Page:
Wisconsin… it’s a home to so many great things. The shimmering shores of the coastline that borders Lake Superior and Lake Michigan. It’s the home of the Badgers, Packers, Brewers and Bucks. I think it also was the home to televisions sitcom “Laverne and Shirley” and the brewery that they worked for. Wisconsin is also known for its forests and farmlands. After this week it is also known for a golf course that was created on land where dairy cows once grazed so we could eat Wisconsin cheese.
This week the USGA held its national championship in Erin, Wisconsin at Erin Hills. A golf course owned by visionary Andrew Ziegler and designed by the team of Dr. Michael Hurdzan, Dana Fry and Ron Whitten. A links-style golf course that looked like it would be right at home with the wind-swept links courses of Scotland and Ireland. The venue was actually built with the anticipation of one day hosting the U.S. Open.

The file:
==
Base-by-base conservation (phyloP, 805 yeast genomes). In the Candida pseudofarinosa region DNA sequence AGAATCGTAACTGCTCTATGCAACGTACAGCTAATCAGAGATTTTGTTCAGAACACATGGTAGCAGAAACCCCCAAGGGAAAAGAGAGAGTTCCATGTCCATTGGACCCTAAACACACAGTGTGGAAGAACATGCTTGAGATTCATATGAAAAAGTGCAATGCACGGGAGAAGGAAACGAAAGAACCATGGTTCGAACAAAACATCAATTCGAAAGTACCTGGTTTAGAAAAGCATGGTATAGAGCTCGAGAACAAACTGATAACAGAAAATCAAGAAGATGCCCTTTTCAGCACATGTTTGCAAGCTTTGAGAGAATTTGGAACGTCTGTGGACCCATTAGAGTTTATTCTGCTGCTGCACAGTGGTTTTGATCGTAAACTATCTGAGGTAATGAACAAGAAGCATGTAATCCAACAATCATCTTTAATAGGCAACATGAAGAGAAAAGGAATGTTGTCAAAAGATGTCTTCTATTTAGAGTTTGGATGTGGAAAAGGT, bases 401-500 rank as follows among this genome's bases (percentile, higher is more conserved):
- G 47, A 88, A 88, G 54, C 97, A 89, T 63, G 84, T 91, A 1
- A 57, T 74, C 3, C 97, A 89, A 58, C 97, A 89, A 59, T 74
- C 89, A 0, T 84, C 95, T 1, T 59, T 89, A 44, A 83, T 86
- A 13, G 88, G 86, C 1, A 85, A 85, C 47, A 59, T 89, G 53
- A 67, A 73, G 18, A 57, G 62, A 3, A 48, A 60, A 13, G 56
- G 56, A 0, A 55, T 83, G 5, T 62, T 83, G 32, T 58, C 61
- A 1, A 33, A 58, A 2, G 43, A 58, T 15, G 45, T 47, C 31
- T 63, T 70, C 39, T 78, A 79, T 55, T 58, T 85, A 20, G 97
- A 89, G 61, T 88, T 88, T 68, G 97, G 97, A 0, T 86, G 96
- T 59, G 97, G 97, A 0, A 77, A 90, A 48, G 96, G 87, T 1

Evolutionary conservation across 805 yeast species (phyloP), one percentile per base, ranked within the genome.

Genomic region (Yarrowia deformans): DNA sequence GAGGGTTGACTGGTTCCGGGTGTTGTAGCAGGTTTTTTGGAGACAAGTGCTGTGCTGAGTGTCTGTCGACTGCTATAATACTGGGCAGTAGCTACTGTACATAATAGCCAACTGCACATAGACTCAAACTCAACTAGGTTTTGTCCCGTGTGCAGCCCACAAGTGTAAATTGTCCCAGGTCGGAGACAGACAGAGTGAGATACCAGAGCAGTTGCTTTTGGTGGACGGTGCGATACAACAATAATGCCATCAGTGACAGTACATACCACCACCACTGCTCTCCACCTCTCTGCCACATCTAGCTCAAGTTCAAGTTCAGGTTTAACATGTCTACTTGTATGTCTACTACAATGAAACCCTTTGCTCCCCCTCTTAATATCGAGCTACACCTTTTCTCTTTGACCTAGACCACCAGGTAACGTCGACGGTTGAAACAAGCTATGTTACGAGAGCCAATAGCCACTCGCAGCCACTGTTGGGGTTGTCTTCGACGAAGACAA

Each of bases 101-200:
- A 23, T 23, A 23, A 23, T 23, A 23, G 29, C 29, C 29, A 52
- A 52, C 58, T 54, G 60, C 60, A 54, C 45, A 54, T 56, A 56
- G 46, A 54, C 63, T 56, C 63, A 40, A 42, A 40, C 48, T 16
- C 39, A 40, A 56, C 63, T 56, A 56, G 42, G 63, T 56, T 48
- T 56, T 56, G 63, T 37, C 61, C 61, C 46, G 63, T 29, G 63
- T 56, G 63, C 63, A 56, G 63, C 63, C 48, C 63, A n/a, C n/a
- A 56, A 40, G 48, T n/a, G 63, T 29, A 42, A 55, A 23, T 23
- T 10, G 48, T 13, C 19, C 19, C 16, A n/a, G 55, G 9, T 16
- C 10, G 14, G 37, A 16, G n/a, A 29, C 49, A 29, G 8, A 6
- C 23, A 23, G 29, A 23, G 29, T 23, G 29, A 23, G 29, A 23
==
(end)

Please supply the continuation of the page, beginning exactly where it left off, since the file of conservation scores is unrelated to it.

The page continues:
Leading up to the U.S. Open at Erin Hills there was quite the build-up about the course itself. While some players in the field like Rory McIlroy were loving the golf course and its set-up others were quick to judge the golf course harshly. I wrote about Adam Scott and Kevin Na who posted “that video” on social media about the rough and after he turned in a solid first round he was quick to say that his remarks were taken out of context. Either way, to summarize the golf course it appeared to be in terrific shape, yes the first cut was long and the fescue was just that. But this golf course also featured fairways that were said to be 50-60 yards wide and greens that were everything that Chambers Bay wasn’t.